The Spy Who Loved U.S.
If the perfect crime is one that never gets discovered, then the perfect spy is one whose identity is never revealed. Edward Bancroft came close to becoming the latter: a century passed before the public realized that he had engaged in espionage. Many Americans do not even recognize Bancroft’s name, and yet some historians have termed him the most treacherous American spy for the British during the American Revolution. With the publication of Edward Bancroft: Scientist, Author, Spy, author Thomas J. Schaeper has done more than a little detective work to become the first person to “[examine] Bancroft’s entire life and [peruse] the thousands of relevant documents in American, British, and French archives.” In doing so, he reveals a man who probably would have disappointed to have been remembered as a spy first, rather than as a family man or scientist. Schaeper suggests that rather than viewing Bancroft as an American traitor, we consider him a citizen under British rule caught in a type of “civil war.”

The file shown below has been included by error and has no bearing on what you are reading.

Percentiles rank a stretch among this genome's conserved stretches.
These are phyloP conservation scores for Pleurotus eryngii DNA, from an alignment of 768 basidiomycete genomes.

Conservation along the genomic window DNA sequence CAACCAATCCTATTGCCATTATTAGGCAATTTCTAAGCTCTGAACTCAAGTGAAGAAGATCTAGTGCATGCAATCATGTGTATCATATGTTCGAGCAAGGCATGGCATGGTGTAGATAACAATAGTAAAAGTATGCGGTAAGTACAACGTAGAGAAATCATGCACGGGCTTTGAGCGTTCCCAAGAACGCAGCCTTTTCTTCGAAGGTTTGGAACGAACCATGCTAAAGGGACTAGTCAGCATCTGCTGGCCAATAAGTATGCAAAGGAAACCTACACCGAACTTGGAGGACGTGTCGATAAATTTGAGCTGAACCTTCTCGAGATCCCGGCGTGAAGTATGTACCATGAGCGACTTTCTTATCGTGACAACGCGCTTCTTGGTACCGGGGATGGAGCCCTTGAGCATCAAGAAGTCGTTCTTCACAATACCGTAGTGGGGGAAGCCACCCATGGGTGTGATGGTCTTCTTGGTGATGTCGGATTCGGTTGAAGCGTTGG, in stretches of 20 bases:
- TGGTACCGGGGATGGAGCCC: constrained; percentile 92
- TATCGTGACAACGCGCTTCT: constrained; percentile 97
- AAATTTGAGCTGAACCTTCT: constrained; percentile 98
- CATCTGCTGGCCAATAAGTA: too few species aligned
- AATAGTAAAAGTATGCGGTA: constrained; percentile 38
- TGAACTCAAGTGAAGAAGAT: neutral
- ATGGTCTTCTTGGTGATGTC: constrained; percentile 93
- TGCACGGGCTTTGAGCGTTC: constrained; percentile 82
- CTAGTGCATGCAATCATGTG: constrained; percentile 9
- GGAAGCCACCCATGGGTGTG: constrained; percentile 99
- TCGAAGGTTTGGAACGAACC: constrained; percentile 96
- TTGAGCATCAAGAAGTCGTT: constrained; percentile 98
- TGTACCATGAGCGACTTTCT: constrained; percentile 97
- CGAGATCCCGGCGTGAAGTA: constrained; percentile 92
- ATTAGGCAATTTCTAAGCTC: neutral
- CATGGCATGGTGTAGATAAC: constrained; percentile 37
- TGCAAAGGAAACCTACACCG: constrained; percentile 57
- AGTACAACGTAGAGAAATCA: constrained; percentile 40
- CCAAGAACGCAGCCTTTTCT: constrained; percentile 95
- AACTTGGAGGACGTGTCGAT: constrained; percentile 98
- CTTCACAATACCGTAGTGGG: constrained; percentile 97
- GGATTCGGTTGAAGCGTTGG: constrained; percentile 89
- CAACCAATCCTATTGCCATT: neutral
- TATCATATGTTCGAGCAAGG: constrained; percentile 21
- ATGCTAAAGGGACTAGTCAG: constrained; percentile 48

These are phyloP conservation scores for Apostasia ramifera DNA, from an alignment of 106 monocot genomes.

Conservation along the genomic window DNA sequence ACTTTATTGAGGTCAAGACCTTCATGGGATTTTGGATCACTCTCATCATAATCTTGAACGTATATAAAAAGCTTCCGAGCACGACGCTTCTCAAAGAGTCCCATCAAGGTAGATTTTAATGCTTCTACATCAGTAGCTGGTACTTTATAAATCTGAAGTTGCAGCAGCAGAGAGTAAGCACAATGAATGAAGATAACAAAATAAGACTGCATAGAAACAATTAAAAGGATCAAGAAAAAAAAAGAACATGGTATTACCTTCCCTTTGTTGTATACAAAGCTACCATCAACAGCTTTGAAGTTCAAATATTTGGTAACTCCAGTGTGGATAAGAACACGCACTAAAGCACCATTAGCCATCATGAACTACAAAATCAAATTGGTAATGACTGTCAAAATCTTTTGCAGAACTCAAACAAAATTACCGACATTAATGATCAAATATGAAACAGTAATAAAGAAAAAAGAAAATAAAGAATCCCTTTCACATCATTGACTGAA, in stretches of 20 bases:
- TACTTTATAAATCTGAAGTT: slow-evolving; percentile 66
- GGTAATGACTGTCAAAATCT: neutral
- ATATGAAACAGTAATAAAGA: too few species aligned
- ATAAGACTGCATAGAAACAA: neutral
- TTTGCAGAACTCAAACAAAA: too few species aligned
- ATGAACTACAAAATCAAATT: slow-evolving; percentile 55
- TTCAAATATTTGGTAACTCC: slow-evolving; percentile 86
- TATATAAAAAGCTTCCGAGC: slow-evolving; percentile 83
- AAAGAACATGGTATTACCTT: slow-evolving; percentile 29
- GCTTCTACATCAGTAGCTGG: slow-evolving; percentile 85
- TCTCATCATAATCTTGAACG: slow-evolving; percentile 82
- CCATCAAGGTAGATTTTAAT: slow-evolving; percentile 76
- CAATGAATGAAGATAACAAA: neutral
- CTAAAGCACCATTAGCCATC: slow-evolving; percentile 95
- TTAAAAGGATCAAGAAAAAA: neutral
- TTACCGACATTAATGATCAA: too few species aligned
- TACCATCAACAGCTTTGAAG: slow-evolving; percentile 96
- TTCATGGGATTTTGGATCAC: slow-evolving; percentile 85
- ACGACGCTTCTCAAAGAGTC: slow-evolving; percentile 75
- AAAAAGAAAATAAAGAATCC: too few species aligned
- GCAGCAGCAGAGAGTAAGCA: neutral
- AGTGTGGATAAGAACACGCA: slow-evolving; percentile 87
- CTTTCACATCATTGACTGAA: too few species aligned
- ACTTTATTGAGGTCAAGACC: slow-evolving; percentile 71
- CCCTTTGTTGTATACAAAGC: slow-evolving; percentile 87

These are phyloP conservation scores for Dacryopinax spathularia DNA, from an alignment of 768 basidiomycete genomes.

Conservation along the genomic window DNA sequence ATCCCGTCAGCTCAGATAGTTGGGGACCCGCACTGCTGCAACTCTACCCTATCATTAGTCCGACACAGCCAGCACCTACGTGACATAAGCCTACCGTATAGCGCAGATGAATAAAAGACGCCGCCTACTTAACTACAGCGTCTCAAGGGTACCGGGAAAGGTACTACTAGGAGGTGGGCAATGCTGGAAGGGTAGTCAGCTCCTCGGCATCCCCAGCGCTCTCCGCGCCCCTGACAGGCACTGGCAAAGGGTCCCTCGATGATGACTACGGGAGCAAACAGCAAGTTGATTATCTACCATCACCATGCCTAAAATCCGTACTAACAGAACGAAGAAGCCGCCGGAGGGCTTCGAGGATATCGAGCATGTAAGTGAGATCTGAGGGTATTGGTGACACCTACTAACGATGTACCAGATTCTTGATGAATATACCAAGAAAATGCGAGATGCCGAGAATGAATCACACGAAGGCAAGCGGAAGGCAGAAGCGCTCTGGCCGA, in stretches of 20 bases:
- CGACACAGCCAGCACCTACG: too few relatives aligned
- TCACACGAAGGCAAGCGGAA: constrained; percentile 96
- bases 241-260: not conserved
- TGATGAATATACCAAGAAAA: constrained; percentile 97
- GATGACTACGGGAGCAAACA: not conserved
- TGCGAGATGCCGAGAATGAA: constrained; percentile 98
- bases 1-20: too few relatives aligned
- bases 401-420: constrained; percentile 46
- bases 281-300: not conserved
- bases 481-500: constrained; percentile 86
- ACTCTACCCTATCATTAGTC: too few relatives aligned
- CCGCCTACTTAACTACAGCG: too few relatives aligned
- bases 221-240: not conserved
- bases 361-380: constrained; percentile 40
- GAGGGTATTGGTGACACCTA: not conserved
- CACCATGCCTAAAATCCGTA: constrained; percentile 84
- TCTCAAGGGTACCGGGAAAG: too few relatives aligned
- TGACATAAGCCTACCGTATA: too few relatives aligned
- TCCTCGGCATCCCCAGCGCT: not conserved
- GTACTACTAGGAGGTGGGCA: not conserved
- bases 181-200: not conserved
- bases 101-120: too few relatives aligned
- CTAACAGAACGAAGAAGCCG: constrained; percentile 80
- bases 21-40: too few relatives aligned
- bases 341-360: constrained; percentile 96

One would expect that a man portrayed in fiction as “deranged” and by historians as “villainous” to demonstrate an obvious hatred of the colonists. The most surprising aspect about this particular spy is his public—and more importantly, sincere—sympathy with the people on whom he was informing. Perhaps it should not be so surprising, since Massachusetts-born Bancroft believed he was trying to salvage his countrymen from certain disaster and also considered espionage “a brief hiatus” from his research career. He published an anti-British tax policy, pro-American colonies’ rights book in 1769, long before the British government courted him as a spy. Remarks on the review of “The Controversy Between Great Britain and Her Colonies” responded to a previous publication that argued Britain had the right to tax the American colonists as much and as often as it saw fit. Bancroft reiterated James Otis’s phrase “no taxation without representation,” claiming in his book that man’s natural rights, the British constitution, and British citizens’ self-interests all should convince Parliament to allow the colonies political representation. Bancroft was the only British agent to gain Benjamin Franklin’s complete trust, but it was his already honest interest in the well-being of Britain’s colonies that would make him such an effective spy.